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<nettime> IFWP: A Personal Narrative by Milton Mueller
name.space.info on Sat, 1 Aug 1998 12:21:39 +0200 (MET DST)


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<nettime> IFWP: A Personal Narrative by Milton Mueller



            REPORT FROM IFWP DOMAIN NAME SUMMIT
                  (a fragment)

   IFWP: International Forum on the White Paper - EUROPE
            Geneva, Switzerland - July 24-25, 1998
                 Palexpo Hall 1 - Rooms A, B, C

for the full report see: http://www.domainhandbook.com/genevanotes.html

By Milton Mueller, Associate Professor, Syracuse University
School of Information Studies. mueller {AT} syr.edu

(..)

The ideology of "self-governance" stands at the core of the status
quo, IANA-led faction. They feel that if only the current mechanisms
of Internet administration -- IANA, the regional address registries,
and so on -- can be insulated from such distractions as law, politics,
government regulation, and the profit motive, everything will be fine.
Many of these people still feel that the U.S. NTIA proceeding was an
unwarranted intrusion. Although they recognize that it is futile to
ignore the White Paper process now, they would like to keep the same
system going within the framework of the White Paper.

But the surrounding society just won't go away. Perhaps the most
significant recent encroachment is an antitrust lawsuit against NSI
and the US National Science Foundation (NSF) launched by Paul Garrin's
name.space business. See http://www.pgmedia.net/law/.

Garrin is an innovative entrepreneur in New York City who is
attempting to develop a registry system based on an entirely open name
space. Garrin proposes an unlimited number of non-proprietary TLDs and
nondiscriminatory access to the root. His antitrust suit challenges
NSI's refusal to add new TLDs to the name space on competition policy
grounds. It also points out the deleterious impact on free speech of
arbitrary restrictions on the name space.

The name.space lawsuit was the object of a lot of discussion and
concern at the IFWP meeting. During the conference news arrived that
the NSF seemed to be doing a poor job of mounting a defense. People
began to speculate on what a name.space victory would mean. It was
interesting to observe people's reactions to the name.space lawsuit.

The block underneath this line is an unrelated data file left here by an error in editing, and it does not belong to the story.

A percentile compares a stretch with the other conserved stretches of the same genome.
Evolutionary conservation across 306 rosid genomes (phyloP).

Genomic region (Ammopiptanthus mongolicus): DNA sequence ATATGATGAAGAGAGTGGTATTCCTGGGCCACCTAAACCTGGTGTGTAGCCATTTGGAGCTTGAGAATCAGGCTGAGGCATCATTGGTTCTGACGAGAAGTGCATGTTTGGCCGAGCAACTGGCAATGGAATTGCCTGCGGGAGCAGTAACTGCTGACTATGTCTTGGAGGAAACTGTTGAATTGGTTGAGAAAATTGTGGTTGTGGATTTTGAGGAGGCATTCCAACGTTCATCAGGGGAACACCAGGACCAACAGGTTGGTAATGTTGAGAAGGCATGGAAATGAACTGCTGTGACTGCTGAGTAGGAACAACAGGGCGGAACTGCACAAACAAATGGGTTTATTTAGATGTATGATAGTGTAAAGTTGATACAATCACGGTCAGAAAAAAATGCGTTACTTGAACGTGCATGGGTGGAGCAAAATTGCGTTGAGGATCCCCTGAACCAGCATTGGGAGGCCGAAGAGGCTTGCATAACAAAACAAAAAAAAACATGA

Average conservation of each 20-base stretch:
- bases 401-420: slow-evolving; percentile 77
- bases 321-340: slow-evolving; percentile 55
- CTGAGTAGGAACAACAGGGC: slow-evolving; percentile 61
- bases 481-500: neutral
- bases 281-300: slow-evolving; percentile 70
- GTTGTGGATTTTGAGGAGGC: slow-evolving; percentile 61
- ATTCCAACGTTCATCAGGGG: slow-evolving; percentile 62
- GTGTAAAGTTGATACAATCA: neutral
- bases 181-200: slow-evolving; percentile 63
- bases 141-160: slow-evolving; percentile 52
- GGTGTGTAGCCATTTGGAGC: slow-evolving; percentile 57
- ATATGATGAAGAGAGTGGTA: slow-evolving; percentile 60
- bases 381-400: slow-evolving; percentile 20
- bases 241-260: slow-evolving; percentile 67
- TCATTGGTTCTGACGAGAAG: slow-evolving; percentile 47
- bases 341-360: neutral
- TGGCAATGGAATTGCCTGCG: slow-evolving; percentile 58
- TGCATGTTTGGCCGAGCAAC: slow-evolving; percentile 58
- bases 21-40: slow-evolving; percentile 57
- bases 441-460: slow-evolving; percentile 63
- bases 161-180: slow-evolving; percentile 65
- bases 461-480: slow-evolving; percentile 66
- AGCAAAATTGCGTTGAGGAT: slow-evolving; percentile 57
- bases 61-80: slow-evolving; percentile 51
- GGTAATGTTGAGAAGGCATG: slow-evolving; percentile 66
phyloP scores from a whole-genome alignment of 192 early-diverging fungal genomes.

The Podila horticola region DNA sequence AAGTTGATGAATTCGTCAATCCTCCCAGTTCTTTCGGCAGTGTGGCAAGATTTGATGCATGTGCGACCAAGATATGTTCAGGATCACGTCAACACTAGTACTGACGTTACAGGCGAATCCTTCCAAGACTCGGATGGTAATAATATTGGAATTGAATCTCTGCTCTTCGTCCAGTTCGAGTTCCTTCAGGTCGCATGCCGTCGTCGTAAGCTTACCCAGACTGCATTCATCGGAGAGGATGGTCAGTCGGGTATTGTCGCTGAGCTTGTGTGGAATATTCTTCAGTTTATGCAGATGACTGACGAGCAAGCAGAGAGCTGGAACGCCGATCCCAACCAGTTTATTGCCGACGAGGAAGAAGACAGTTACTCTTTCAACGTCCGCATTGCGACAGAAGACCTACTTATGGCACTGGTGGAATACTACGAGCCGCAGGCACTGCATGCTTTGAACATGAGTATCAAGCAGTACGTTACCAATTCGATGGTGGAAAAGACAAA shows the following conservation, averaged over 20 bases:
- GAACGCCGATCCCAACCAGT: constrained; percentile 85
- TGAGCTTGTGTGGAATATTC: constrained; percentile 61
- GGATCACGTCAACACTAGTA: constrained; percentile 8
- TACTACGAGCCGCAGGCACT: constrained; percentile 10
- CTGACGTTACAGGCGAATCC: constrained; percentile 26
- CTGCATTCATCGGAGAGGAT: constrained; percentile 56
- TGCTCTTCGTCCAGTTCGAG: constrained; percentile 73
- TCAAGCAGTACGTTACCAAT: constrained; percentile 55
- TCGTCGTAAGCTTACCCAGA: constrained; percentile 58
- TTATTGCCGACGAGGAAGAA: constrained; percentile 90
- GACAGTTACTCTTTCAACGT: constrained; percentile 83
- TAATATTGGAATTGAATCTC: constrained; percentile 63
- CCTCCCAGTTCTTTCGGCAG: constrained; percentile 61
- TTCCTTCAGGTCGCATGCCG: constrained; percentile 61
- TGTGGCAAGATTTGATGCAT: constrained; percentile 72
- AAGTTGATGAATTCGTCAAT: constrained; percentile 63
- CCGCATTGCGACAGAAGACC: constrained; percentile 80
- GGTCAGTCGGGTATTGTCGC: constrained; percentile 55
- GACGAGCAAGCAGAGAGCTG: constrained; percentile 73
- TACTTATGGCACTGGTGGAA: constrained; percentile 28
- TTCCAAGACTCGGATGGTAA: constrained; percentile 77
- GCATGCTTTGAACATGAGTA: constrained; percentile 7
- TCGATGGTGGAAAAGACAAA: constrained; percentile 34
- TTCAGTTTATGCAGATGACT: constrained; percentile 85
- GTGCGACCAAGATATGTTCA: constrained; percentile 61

NSI representatives, of course, tended toward apoplexy whenever the
subject was raised. Jon Postel literally fled whenever Garrin, who was
present for the IFWP meeting, approached him. Many participants from
the US downplay its chances of success -- not because they feel the
charges are without merit, but because they think that no US Judge
understands the legal, technical and economic implications of opening
up the root sufficiently to feel confident making a decision for the
plaintiff. There seemed to be a whispering campaign to discredit
Garrin's lawsuit as a conspiracy between NSI and some other,
unspecified forces. A French delegate openly denounced the case as a
"fake." The charge infuriated NSI counsel Philip Sbarboro, who not
only has first-hand knowledge of NSI's legal expenses but will have to
contend with treble damages if his client loses. If the Garrin lawsuit
is a conspiracy, it's a hugely expensive and risky one for NSI.

Other interesting reactions: an ITU staff member claimed that a
successful lawsuit would force Magaziner to turn the whole Internet
reorganization over to the ITU. Wishful thinking? You be the judge. An
Australian delegate made a more reasonable speculation that unilateral
action to open the root by a US court would prompt a WTO proceeding.
One could argue, however, that the nondiscriminatory access to the
root advocated by name.space is precisely the kind of free trade in
services that the WTO seeks to promote.

Even if it is not successful, the seriousness of the case and the
lengths to which it has gone demonstrates that privately initiated
litigation in strategic jurisdictions such as the US can play a vital
role in shaping the Internet's institutional framework. Indeed, after
observing the total lack of a substantive consensus in the Workshop on
the authority of the proposed "Names Council," and after contemplating
some of the private deals that were being floated among some of the
contending parties over new gTLDs, I found myself hoping for a Garrin
victory. A court ruling for nondiscriminatory access to the root and
no artificial limits on the name space might generate some confusion
and disrupt the IFWP process in the short term, but it would also cut
the Gordian knot that has stalled the development of the name space
for the past three years.


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